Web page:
About 100 soldiers from the Royal Bermuda Regiment on Monday started a one week on island camp. The troops – from infantry soldiers from A Company, to signallers and bandsmen – will train at Warwick Camp instead of the traditional overseas camp.
The soldiers from A Company yesterday practiced public order work with the Operational Support Unit, while bandsmen tuned up for their summer schedule of performances and signallers worked on communications in the field.
Colour Sergeant Shaun Williams helped train the A Company troops.
He said: “We’re teaching them basic public order at police level just to get them competent with police public order drills so if Bermuda was ever to experience public disorder, they would be capable of not only being reserves for the police but fit in well.”
The troops practised their drills on the parade ground at Warwick Camp with fellow soldiers acting as a hostile crowd.
Colour Sergeant Williams said: “This is the first time in a long time they trained with a ‘civilian population’ so they have learned a lot of lessons and used a lot of different tactics.”
He added: “They’re doing well and they’re taking on what they’ve been taught. It’s an addition to the training they would normally get and they’re enjoying it.”
Private Kleche Burgess, 26, from Devonshire, a security officer in civilian life and a former member of the RBR’s Operational Support Unit (OSU), said: “We’re able to do the job. We listened and we did everything properly.”
Sergeant Peter-Paul Taylor, a platoon sergeant in the OSU, said: “We’ve had police training before. We’re continuing that and A Company is now learning what we learned. They’ve performed well and I’m proud of them.”
Major Ben Beasley, the RBR’s Training Officer, added: “One of the important roles we have is offering support to police in non-routine operations. What underlines our capability is making sure there is minimal use of force – if a situation requires it at all.”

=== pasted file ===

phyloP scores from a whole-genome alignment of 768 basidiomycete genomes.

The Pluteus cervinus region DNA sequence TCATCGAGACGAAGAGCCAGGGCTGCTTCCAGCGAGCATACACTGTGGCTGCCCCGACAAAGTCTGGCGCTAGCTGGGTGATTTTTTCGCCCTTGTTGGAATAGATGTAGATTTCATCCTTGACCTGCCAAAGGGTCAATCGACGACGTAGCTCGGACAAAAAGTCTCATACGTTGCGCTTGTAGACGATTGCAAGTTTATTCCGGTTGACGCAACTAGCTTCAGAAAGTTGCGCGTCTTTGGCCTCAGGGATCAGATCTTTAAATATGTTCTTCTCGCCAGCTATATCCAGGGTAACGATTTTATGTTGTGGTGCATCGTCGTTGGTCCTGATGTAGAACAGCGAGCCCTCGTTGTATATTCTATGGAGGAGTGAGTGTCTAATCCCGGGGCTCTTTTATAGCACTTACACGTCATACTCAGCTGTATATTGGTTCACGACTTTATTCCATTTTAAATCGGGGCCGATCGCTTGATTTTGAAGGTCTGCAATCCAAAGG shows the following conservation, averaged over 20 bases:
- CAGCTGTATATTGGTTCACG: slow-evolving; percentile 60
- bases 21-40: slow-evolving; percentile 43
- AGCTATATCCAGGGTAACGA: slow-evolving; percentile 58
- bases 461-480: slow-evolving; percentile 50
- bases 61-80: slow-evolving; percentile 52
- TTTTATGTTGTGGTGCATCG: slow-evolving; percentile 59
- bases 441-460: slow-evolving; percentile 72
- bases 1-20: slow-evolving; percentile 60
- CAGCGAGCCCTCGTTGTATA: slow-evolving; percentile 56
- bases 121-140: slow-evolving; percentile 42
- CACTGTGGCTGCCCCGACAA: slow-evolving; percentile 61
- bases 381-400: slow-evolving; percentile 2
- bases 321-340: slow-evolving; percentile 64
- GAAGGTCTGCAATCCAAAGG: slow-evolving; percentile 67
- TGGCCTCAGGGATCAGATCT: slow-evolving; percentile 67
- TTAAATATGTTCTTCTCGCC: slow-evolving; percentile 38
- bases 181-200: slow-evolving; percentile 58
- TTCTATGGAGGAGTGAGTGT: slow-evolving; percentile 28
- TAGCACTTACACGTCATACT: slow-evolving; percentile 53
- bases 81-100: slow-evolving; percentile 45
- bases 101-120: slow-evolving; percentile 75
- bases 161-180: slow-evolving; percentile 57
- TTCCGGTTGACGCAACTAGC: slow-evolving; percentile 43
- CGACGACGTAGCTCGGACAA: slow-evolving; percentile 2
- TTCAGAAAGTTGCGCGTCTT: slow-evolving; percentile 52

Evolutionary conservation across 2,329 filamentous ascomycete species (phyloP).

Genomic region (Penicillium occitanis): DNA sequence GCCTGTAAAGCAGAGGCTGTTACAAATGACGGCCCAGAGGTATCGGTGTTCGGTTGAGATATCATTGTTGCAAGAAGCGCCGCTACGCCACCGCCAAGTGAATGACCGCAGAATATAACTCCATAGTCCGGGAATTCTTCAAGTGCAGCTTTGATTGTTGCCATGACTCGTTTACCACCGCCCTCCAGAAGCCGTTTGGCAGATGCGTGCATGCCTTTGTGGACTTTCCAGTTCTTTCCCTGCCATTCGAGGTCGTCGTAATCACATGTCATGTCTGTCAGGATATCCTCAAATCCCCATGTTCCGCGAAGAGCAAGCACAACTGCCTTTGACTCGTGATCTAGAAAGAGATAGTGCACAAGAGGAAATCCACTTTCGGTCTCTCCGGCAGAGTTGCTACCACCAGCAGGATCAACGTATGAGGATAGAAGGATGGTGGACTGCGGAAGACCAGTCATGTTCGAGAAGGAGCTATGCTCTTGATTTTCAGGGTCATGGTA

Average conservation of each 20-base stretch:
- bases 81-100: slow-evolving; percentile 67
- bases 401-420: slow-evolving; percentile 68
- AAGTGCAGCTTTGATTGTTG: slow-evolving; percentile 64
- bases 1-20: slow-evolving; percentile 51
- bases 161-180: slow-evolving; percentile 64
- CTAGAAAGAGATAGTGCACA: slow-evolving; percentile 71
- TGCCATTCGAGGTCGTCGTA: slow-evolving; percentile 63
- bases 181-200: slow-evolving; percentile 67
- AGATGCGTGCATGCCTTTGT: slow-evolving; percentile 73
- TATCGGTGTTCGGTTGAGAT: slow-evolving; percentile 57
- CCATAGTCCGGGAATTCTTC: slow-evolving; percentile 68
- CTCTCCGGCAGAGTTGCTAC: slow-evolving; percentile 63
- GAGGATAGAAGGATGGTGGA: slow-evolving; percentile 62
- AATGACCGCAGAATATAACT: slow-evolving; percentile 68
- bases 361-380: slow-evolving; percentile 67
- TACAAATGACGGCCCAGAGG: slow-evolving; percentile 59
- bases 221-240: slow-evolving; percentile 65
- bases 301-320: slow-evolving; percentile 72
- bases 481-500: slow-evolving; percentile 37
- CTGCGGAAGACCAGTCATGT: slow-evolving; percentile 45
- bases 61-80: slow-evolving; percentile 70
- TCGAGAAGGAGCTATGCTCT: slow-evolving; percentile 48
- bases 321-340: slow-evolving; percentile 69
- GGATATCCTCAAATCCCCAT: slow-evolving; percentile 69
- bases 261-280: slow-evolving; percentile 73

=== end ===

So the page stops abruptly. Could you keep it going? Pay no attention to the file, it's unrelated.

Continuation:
The RBR this year decided to cancel the normal two week overseas exercise to help pay for a full-time Boat Troop, which has a new headquarters and will take over from the marine police in maritime security work.
Colour Sergeant Andy Chappell, from the British Army’s Mission Training and Mobilisation Centre, is one of the overseas experts brought in to assist with training.
Colour Sergeant Chappell, of the Royal Regiment of Fusiliers, taught soldiers the rules of engagement and the use of lawful force.
He said the RBR compared well with similar Army Reserve battalions in Britain.
Colour Sergeant Chappell said: “The RBR is more of a bridge between reserve forces and full-time. I find they are better resourced and they have a lot more of a feel of a regular battalion.”
Major Corey Smalley, the RBR’s Executive Officer, said only the Junior Non-Commissioned Officer’s Cadre travelled to the United States Marine Corps Camp Lejeune in North Carolina for overseas training this year.
He added another one week camp would be held later in the year to complete the required two week training period.
Major Smalley said: “We will be part of a week-long joint services exercise which will test service interoperability.”
He explained that overseas training in the future would involve smaller groups of soldiers taking specialist courses.
Major Smalley said: “For example, we’re sending two soldiers from Boat Troop to the Cayman Islands this weekend. The Royal Navy have an expeditionary training team delivering training to the Overseas Territories in Grand Cayman.”
He said the two would qualify as small boat coxswains and also learn navigation and engineering skills.
Major Smalley said: “That’s very much in line with what we want to achieve in the next five years – the education and development of our soldiers. Investing in our soldiers is priority number one.”
He added the British Ministry of Defence had paid all the expenses for the two Boat Troop soldiers in the Caymans and the Royal Navy training.
Major Smalley said: “Bermuda being an island, this is an incredible life skill to have. Being able to pilot a boat, work on the engines and navigate is very transferrable to civilian life.”